dik t. winter, cwi, kruislaan 413, 1098 sj amsterdam, nederland, +31205924131
home: bovenover 215, 1025 jn amsterdam, nederland; http://www.cwi.nl/~dik/
Nov 14 '05 #14
CBFalconer wrote:

"E. Robert Tisdale" wrote:
Allan Bruce wrote:
> but sqrt of a positive number can be positive or negative
>
> e.g. sqrt(4) = +/- 2

But the result of the standard C library function sqrt(double)
cannot.

It's not difficult to implement though to get the correct answer.


This is the comp.lang.c newsgroup.
Please show us the implementation in C.


You are not overly intelligent, are you?

negroot = -(posroot = sqrt(x));


Good, but not yet good enough. One additional bit
of information needs to be computed: Which of `posroot'
and `negroot' is *the* cosine of `x'?

One way to choose the sign would be to use fmod()
to determine how many multiples of pi/2 are present, but
it's rather difficult to form an exact representation of
pi/2 in C's native arithmetic types ... As Plauger says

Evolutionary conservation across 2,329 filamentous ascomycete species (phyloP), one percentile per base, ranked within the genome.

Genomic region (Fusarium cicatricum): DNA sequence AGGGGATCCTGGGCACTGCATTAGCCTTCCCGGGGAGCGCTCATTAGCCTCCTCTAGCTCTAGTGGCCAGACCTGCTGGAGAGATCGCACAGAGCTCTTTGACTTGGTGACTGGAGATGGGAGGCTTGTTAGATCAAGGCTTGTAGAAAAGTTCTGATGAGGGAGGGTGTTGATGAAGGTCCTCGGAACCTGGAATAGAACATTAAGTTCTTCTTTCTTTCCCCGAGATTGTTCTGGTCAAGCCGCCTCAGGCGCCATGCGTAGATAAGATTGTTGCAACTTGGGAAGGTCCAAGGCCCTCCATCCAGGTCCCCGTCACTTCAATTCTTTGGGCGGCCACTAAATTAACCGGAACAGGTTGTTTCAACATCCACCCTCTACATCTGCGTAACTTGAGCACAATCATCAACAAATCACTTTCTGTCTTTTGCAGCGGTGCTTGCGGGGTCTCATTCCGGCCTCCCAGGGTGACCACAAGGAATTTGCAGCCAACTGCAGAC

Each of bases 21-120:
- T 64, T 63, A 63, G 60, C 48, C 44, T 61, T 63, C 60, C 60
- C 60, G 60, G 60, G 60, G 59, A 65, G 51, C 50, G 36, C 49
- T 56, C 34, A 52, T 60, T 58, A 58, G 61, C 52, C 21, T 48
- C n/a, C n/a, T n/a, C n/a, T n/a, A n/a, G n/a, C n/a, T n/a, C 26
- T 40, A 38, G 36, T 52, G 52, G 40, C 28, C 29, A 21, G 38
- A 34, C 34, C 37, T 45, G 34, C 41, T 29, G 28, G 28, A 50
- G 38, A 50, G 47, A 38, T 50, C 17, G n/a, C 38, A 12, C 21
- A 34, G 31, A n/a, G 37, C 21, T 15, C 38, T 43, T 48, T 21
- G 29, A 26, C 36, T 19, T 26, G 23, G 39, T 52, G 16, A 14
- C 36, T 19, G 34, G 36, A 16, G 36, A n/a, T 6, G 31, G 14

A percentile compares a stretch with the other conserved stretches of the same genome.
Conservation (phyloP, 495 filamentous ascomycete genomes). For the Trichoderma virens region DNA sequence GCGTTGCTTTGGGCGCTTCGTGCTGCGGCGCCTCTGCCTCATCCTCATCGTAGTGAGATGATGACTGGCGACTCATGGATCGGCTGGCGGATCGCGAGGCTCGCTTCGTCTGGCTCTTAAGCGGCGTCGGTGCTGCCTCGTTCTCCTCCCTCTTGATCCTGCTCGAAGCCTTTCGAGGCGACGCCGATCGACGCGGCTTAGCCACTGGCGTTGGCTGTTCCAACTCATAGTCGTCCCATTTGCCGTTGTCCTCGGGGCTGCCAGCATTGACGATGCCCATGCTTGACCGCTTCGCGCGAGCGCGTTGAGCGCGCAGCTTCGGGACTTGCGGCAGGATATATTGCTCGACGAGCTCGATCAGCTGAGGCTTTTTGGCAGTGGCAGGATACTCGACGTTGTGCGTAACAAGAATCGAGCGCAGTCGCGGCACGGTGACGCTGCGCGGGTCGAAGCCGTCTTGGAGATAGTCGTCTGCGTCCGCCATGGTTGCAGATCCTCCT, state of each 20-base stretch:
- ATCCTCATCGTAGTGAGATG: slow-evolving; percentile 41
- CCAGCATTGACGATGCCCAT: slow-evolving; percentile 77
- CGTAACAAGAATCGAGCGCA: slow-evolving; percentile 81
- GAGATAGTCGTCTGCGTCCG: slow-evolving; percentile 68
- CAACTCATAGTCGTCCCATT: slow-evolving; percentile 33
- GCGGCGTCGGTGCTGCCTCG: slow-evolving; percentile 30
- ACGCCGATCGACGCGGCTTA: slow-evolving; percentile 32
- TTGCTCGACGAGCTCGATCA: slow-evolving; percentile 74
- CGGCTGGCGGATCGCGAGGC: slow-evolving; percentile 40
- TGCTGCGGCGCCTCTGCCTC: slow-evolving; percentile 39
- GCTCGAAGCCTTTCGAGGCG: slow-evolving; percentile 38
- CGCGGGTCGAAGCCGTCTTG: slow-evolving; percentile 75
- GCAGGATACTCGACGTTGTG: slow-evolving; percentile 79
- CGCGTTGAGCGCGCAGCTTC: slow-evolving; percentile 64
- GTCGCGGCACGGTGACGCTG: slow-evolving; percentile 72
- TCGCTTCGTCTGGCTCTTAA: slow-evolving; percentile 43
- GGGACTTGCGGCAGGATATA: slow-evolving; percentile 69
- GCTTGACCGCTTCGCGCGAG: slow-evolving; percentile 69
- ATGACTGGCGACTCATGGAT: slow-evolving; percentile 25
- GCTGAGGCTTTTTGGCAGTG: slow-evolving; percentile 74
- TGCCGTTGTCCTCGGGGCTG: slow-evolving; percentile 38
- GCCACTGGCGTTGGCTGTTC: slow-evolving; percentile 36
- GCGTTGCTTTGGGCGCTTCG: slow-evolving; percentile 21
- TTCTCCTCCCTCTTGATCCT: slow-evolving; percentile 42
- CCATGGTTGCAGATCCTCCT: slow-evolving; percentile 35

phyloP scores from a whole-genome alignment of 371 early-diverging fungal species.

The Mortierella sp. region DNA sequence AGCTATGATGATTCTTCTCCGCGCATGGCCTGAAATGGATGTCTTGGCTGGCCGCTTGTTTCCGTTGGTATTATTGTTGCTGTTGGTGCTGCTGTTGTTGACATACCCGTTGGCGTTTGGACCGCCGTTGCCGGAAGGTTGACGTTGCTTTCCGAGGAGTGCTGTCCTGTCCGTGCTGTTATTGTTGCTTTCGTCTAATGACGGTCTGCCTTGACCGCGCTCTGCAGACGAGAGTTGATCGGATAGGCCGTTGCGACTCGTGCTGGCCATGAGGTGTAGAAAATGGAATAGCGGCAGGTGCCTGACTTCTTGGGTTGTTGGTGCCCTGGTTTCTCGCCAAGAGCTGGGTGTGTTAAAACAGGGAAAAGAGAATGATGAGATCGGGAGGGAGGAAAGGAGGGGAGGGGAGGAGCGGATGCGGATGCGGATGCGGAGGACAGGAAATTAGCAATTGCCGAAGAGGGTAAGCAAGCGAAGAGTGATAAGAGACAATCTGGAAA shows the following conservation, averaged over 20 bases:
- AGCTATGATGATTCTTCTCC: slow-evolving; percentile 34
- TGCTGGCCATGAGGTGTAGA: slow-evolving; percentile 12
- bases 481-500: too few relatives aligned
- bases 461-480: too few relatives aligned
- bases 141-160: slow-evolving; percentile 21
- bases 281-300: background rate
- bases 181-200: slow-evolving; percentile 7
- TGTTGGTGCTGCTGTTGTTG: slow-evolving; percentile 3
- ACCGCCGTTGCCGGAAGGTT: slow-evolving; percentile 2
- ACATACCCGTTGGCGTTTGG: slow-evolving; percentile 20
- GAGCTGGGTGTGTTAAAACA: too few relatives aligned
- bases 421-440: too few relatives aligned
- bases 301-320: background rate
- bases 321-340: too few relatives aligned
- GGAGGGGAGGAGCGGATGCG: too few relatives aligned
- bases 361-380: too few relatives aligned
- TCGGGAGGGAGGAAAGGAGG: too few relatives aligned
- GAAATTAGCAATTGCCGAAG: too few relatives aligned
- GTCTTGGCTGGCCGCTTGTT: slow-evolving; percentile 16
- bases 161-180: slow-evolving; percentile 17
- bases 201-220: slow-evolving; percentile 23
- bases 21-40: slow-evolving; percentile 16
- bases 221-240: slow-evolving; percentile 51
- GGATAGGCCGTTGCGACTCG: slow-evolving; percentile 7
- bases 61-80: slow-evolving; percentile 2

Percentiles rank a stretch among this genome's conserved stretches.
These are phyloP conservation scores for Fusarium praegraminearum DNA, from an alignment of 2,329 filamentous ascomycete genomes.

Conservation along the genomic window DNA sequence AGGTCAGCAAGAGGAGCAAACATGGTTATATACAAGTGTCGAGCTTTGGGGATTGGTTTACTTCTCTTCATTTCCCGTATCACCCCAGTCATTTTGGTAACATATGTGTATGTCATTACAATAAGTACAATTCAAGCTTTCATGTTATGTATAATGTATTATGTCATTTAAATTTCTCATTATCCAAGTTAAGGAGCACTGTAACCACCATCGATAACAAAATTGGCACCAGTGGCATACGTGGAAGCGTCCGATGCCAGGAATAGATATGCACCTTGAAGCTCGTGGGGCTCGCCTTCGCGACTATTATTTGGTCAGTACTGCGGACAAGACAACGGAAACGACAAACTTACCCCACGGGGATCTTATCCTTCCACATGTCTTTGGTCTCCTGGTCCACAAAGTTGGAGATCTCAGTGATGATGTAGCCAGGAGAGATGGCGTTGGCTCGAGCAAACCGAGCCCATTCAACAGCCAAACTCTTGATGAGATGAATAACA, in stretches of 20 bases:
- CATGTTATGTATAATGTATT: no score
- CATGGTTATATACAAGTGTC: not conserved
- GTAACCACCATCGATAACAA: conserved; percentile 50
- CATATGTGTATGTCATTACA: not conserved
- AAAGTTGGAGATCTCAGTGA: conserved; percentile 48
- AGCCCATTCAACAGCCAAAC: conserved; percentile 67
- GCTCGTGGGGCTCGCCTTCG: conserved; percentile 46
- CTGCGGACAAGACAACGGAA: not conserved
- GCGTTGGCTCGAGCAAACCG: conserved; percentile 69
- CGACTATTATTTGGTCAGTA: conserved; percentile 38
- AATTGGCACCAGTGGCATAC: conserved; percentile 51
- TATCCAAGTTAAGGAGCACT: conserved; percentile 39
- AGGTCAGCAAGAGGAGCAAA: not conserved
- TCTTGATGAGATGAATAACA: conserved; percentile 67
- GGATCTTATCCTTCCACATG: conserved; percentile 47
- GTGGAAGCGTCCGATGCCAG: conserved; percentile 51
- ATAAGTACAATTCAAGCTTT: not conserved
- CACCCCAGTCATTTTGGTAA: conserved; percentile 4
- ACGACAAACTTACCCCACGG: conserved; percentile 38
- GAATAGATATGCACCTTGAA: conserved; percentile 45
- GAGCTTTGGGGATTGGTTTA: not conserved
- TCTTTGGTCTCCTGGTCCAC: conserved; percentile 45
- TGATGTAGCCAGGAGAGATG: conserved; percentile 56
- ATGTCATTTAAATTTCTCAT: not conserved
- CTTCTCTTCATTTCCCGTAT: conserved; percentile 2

somewhere in "The Standard C Library," the library's
trig functions are likely to do a better job than the
caller can of throwing out extraneous multiples of pi.
(Elsewhere, this has been called "pi throwing.") The
upshot is that the library's best answer to the O.P.'s
request is probably

void sincos(double x, double *psin, double *pcos) {
*psin = sin(x);
*pcos = cos(x);
}

.... which I imagine the O.P. would find unsatisfactory.

--
Er*********@sun .com
Nov 14 '05 #15

"Eric Sosman" <Er*********@su n.com> wrote in message
news:40******** *******@sun.com ...
CBFalconer wrote:
The
upshot is that the library's best answer to the O.P.'s
request is probably

void sincos(double x, double *psin, double *pcos) {
*psin = sin(x);
*pcos = cos(x);
}

... which I imagine the O.P. would find unsatisfactory.

Unless using a compiler which automatically optimizes this combination.
Another possibility, which political correctness probably forbids
mentioning, is to look up the specific capabilities of the platform in use.
Nov 14 '05 #16
Thanks to everyone who has posted in response to my original message.

Perhaps I should clarify what I am asking. I have a suite of
numerical codes that I recently profiled and found that the standard
sin and cos routines are a huge percentage of my total run time (which
is many days). A colleague told me that the standard math libraries
are optimized for size, not speed, and that since I always call sin
and cos of the same argument, I should look for a speed optimized
sincos routine which shouldn't take much more time than either a sin